Although few pay much attention to it or know much about it, the pro-Pyongyang movement in America is alive and well today.
Each of these “influence operations” embodied the same crucial revolutionary insight. They all recognized, per their great common teacher V.I. Lenin, that it is perilous for relatively weak radicals to confront much more powerful foreign adversaries directly; on the other hand, immense revolutionary promise awaits from penetrating enemy states and influencing their policies and decisions from within. By attempting to get a seat at the table in the domestic politics of hostile countries, Lenin-inspired regimes have always aimed—and still aim—at reaping concessions and gaining victories against international opponents that they could never win on the battlefield.
Just as with the earlier Soviet and Maoist overseas influence efforts, the current pro-North Korea influence movement abroad is akin to an orchestra—with different pieces playing their own roles in a political symphony ultimately conducted by the would-be maestro. Each of these bands always includes the same instruments: agents/directors from the motherland—and from the infiltrated target country, an assortment of true believers and fanatics; cheerleaders and activists; fellow-travelers and “useful idiots.”
The voices in the USA who evince sympathy or even enthusiasm for Pyongyang and its goals, or conversely animus for North Korea’s opponents or critics, are not simply a cacophonous chorus of disconnected malcontents and misfits. An animating logic links them together into a sort of “operating system.” In other words, apparently disparate pieces in the pro-North Korea movement in America actually comprise something like a functioning network. Call it a “United Front”, to use the famous old Leninist term.
Last month AEI was pleased to host two lectures on the pro-North Korea movement in America by Lawrence Peck. So far as we can tell, these were the first lectures on this topic ever delivered at a think-tank or university in Washington DC. You can listen to Mr. Peck’s lecture here, and read a transcript of it here.
Peck has been monitoring the pro-North Korea movement in America for over two decades. In spellbinding detail, Peck laid out the background, the makeup, the workings, and the objectives of the pro-NK movement in America today. He also named some names.
One of these names is Pak Chol, an operative once based at the North Korean mission to the UN in New York. A member of the North Korean Worker Party’s “United Front” Department, this “America watcher” figured prominently in the team of “Trump handlers” the North deployed for the Kim-Trump summits of 2019.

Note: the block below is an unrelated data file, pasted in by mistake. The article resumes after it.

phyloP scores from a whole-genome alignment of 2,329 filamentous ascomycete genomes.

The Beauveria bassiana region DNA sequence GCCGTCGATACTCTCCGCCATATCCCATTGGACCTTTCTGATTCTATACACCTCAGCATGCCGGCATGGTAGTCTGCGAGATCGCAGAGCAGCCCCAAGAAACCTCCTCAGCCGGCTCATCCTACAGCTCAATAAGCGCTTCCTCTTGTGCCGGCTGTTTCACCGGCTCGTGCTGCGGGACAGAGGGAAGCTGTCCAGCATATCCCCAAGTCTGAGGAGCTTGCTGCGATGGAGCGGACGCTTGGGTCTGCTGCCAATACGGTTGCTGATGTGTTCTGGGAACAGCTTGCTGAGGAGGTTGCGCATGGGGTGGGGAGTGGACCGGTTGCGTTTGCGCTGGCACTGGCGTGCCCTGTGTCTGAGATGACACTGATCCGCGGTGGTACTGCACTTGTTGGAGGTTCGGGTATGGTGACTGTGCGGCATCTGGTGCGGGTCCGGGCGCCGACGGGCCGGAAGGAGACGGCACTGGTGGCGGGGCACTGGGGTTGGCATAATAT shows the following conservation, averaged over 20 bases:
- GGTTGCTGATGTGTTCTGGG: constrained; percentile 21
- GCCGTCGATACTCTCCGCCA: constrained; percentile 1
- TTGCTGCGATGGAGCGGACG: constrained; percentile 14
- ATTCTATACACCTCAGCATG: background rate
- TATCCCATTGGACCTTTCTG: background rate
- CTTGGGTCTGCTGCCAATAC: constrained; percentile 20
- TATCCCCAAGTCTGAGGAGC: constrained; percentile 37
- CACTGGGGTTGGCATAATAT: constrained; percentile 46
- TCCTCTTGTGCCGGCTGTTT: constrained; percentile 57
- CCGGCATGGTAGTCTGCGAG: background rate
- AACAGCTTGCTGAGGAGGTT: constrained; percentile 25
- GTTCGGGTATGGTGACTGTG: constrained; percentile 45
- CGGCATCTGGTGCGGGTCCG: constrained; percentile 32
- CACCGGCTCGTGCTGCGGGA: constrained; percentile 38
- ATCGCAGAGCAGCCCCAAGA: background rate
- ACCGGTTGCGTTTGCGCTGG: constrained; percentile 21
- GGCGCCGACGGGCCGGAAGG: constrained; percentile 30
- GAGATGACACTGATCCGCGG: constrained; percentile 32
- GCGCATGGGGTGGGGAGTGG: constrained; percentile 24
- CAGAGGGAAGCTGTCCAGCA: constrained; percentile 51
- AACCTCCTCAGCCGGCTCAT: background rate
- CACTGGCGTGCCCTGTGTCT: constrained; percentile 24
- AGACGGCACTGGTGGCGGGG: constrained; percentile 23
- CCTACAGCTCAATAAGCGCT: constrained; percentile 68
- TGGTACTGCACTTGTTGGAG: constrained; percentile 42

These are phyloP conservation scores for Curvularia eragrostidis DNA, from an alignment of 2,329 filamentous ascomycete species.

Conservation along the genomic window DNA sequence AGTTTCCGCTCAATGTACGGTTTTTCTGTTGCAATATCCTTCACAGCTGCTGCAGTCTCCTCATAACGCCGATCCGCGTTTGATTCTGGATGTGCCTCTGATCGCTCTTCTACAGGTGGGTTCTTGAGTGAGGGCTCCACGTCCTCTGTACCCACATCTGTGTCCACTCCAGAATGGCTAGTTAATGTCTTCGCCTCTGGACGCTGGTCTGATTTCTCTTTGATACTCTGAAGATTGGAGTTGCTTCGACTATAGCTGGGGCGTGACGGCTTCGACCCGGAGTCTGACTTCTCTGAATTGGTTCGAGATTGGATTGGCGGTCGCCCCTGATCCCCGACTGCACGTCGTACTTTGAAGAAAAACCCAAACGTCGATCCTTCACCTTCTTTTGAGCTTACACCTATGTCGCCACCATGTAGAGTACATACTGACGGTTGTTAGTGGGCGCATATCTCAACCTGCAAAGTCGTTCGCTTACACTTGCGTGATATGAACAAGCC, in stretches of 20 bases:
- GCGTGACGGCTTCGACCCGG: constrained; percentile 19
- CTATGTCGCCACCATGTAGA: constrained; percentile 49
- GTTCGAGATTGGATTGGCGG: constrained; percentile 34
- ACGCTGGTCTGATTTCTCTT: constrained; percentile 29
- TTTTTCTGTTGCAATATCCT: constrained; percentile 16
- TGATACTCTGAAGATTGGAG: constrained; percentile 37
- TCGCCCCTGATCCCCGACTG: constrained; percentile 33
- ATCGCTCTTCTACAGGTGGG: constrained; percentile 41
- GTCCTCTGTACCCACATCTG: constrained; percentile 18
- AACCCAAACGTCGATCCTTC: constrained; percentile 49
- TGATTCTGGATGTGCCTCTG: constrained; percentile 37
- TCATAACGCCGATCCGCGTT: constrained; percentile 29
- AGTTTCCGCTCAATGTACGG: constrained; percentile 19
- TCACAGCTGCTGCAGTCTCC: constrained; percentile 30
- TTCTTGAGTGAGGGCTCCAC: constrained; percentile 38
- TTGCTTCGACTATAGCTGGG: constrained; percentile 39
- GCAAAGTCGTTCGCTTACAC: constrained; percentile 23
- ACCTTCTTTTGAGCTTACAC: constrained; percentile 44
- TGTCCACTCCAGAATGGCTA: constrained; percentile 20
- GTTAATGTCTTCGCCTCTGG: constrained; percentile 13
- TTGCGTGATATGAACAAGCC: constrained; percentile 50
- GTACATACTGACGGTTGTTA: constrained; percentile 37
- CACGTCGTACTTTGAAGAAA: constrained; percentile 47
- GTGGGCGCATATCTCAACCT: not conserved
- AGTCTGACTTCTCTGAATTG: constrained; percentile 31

Before that assignment, however, he was busy helping with the launch of a 2015 march across South Korea’s DMZ border with the North by a group called “Women Cross DMZ”—an ostensibly feminist organization whose women always seems to come down on Pyongyang’s side in any Korean question.
The head of the group, Ms. Christine Ahn, is a presence of sorts in Washington nowadays, lobbying most recently for “a peace agreement” to end the Korean War. But as a North Korea escapee now in South Korea’s parliament, Rep. Ji Seong-ho, has pointed out, Ahn and her “phony Korean peace movement” only want Americans to stop defending the South—rather than genuine denuclearization or détente from the North.
Ahn, perhaps now to her regret, has left a paper trail online of her many debts to Pak Chol in bringing the 2015 cross-border march of “Women Cross DMZ” to life—proffering thanks for Pak’s advice, guidance, and support.
She is hardly the only Korea activist who almost never says an unkind word about Pyongyang. And today the “phony Korean peace movement”—which even includes such hardcore fanboys of the North Korean regime as the pro-Hamas group Nodutdol—enjoy an increasingly warm and increasingly respectful reception in Washington, both at think tanks (including Quincy Institute) and in offices of Congress. Rep. Brad Sherman (D-CA), the ostensibly moderate Democratic sponsor of the current proposal for Congress to declare peace in Korea unilaterally, has by no means distanced himself from the pro-North Korea movement’s praise. The pro-NK movement gains strength from joining cause with other radical or anti-American groups with no extant Korea focus: think pro-PLO and –Iran activists; old fashioned Israel- and Jew-haters like Code Pink. Through Code Pink, CCP propagandists too. And now that Kim Jong-un has wished Putin a “great victory” in his invasion of Ukraine, look for the pro-NK movement in America to be aligning itself with Kremlin apologists, as well.
Nicholas Eberstadt holds the Henry Wendt Chair in Political Economy at the American Enterprise Institute (AEI), where he researches and writes extensively on demographics and economic development generally, and more specifically on international security in the Korean peninsula and Asia. Domestically, he focuses on poverty and social well-being. Dr. Eberstadt is also a senior adviser to the National Bureau of Asian Research (NBR).
Reprinted with Permission from AEI.org – By Nicholas Eberstadt